Hunting Tax amid Fintech Business Growth

Nendi Bachtiar, Bayu Cahyadiputra | Tuesday, 15 January 2019

Hunting Tax amid Fintech Business Growth

Nowadays, technology-based financial service or financial technology (fintech) grows rapidly and makes the national and global financial industries even merrier. However, fintech service is actually not a new thing, but a response to technology that is always actively developing. In this case, internet technology becomes the main factor supporting the transformation of financial service provider system, making fintech service limitless.

The variations of financial service offered by fintech are considered similar to those of conventional financial service, starting from banking, insurance, investment, to payment system services. The difference lies on the fact that fintech enables the customer to access all of the financial services only with the help of a gadget. Now the customer can even get an advice on finance automatically without the need to interact with other human. 

Financial Service Authority (Otoritas Jasa Keuangan/OJK) defines fintech as the renewal activity of business process, business model, and financial instrument that gives new additional value in financial service sector by involving digital ecosystem. There are four categories of online-based financial services according to OJK. First, fintech with main businesses in payment, clearing, and settlement services.   

Second, fintech with the characteristic of collecting various information about financial service choices—in the form of comparison, starting from price, feature, to benefit of financial products—to be then offered to prospective customers (market aggregator).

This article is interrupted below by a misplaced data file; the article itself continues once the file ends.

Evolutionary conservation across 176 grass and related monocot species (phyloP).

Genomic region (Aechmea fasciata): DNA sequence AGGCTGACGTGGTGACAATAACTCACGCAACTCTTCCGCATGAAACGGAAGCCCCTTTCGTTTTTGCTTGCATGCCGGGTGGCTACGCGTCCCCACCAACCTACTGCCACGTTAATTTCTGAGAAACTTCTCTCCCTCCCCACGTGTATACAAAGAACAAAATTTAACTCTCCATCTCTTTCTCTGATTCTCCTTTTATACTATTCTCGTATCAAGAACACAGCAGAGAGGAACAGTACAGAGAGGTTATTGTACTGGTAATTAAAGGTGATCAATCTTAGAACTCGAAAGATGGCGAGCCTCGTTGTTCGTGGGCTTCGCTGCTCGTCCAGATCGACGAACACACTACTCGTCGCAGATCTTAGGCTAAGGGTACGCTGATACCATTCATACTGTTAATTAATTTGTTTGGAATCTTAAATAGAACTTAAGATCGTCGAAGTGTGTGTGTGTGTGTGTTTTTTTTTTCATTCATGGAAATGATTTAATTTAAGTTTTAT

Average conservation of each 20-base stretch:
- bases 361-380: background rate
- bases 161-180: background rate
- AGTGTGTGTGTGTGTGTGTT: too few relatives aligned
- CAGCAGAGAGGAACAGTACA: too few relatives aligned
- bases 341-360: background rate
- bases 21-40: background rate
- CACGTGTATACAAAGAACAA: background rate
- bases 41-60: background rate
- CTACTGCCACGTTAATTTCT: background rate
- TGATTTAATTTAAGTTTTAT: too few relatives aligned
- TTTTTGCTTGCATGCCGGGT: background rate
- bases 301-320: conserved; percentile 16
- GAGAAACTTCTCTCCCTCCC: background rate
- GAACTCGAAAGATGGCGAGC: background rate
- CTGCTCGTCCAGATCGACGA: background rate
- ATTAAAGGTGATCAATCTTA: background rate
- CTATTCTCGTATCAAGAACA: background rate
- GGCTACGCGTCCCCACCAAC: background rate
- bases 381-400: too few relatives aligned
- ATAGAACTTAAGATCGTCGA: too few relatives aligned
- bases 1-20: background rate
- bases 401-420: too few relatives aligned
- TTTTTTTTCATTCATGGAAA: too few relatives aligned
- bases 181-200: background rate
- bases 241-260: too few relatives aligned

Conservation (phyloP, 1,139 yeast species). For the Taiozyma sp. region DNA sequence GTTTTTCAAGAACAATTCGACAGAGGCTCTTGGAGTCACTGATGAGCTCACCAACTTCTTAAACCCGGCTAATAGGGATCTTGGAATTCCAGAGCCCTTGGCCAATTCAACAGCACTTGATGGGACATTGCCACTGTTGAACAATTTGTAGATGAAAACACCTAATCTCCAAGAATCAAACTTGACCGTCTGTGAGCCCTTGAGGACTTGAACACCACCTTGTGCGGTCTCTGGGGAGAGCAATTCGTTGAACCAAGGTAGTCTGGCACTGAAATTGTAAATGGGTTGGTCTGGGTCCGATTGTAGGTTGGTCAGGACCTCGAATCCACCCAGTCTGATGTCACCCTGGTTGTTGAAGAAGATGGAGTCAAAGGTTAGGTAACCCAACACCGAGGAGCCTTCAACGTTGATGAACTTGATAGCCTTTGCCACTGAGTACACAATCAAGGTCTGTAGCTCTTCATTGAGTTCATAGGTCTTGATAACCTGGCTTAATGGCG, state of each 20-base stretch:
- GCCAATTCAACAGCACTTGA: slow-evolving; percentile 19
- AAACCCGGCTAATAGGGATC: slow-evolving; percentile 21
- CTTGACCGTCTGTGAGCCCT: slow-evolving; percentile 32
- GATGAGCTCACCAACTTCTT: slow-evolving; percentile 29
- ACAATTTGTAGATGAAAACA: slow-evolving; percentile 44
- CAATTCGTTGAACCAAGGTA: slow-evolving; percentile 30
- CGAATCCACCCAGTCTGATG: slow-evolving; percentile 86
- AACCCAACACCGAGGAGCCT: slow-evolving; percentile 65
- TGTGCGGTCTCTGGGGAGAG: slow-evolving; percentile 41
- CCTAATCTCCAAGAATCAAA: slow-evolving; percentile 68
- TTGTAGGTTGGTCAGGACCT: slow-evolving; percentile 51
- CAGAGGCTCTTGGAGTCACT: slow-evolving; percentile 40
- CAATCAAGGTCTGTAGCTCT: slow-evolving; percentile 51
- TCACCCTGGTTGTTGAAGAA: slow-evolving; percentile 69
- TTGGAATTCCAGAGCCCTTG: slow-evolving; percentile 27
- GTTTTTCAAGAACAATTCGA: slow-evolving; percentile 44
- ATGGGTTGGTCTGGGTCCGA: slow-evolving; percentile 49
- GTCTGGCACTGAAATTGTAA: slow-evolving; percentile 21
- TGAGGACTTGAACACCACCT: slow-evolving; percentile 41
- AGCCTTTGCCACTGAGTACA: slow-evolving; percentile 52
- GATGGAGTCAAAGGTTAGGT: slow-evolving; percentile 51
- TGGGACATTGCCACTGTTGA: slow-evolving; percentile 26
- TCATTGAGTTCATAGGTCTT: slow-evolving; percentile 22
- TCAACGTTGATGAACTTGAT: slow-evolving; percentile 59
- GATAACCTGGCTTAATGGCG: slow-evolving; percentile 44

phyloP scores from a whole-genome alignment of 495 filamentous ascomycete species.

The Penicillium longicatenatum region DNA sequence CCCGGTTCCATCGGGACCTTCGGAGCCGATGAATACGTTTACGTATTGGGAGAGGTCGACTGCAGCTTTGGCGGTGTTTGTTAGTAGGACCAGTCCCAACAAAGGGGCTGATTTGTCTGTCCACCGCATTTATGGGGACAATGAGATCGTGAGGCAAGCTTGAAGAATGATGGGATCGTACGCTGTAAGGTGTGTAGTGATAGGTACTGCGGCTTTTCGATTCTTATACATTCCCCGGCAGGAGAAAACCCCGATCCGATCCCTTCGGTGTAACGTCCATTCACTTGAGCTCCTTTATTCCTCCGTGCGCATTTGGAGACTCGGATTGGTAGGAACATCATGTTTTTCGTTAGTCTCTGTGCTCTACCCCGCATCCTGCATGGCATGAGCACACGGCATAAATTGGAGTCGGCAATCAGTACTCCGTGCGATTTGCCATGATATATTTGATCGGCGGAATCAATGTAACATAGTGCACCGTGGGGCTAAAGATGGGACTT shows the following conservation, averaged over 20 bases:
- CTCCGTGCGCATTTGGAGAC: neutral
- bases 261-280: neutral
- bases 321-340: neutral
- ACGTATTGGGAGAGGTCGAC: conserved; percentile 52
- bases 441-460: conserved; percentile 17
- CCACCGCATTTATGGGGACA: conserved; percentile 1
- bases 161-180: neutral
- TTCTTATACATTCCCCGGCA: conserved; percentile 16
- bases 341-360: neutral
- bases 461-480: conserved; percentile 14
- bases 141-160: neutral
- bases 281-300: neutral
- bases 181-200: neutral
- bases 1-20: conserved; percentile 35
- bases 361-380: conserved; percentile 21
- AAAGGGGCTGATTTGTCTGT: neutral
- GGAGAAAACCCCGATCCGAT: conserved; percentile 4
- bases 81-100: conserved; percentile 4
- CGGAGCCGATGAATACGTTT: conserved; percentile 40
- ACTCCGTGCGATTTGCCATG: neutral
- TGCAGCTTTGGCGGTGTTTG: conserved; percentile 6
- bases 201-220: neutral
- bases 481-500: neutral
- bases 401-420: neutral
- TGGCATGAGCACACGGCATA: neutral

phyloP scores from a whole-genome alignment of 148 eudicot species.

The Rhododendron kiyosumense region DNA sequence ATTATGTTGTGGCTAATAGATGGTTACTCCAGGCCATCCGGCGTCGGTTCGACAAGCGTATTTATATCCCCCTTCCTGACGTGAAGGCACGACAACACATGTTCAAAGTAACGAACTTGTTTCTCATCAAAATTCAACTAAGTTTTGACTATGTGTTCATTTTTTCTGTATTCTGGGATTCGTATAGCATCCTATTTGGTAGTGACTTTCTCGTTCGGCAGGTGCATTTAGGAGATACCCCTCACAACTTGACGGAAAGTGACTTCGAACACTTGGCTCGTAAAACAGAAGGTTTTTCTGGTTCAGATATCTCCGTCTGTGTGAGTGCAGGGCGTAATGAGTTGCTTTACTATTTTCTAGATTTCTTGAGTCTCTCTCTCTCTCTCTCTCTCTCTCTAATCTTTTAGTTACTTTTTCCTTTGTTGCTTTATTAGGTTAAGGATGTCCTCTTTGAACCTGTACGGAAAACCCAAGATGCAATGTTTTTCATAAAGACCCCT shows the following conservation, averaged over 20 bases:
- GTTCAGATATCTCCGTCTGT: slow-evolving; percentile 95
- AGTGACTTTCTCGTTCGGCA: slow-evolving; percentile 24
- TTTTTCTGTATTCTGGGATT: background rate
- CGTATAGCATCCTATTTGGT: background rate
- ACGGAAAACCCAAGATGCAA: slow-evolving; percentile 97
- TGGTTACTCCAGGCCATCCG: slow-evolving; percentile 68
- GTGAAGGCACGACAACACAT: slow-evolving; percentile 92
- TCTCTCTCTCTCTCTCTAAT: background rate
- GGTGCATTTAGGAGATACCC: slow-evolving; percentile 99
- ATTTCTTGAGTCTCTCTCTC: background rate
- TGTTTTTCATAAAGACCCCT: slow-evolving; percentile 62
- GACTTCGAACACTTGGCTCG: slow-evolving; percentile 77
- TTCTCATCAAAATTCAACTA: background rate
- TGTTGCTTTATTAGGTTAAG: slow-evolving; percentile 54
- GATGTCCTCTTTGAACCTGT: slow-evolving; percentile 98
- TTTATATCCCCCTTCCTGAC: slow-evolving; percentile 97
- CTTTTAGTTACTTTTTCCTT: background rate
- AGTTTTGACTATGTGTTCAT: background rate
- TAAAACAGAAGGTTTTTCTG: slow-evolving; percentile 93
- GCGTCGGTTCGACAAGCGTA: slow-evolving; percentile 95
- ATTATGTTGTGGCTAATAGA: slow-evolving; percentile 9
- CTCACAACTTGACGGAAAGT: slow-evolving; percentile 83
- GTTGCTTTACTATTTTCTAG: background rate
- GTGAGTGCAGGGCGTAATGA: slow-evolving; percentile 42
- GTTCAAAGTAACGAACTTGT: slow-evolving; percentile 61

Third, fintech that focuses on risk and investment management by developing financial planning system software through the mapping of financial situation and condition based on basic information inputted by user.

Fourth, fintech that collects fund or financing through application that facilitates interaction between individuals acting as debtor and creditor. This kind of fintech is known as crowd funding and Peer-to-Peer (P2P) Lending.

The last fintech, namely P2P lending service, is a fintech with transaction value that is quite significant in Indonesia. OJK recorded that the amount of P2P credit distribution per August 2018 reached IDR11.86 trillion. The Authority has predicted that the financing distribution amount of the P2P lending industry will have reached IDR20 trillion by the end of 2018. (Bisnis Indonesia, October 2018)

Source of Problem

It should be admitted that fintech provides many benefits, such as the duration of financial service access that is more effective, as well as the convenience that is adjustable to the customer’s mobility, so that the cost incurred by the customer and the financial service provider becomes more efficient. Nevertheless, it does not mean that fintech is risk-free. 

Up to 8 November 2018, Legal Aid Institute Jakarta received complaints from 283 debtors of online loan related to various forms of violation of law by P2P Lending fintech service provider. The violation varies, from unpleasant collection method to individual data misuse. The source of the problem is the high interest, which makes the customers seem to be trapped by “digital moneylenders” disguised as P2P Lending. (CNBC Indonesia, November 2018)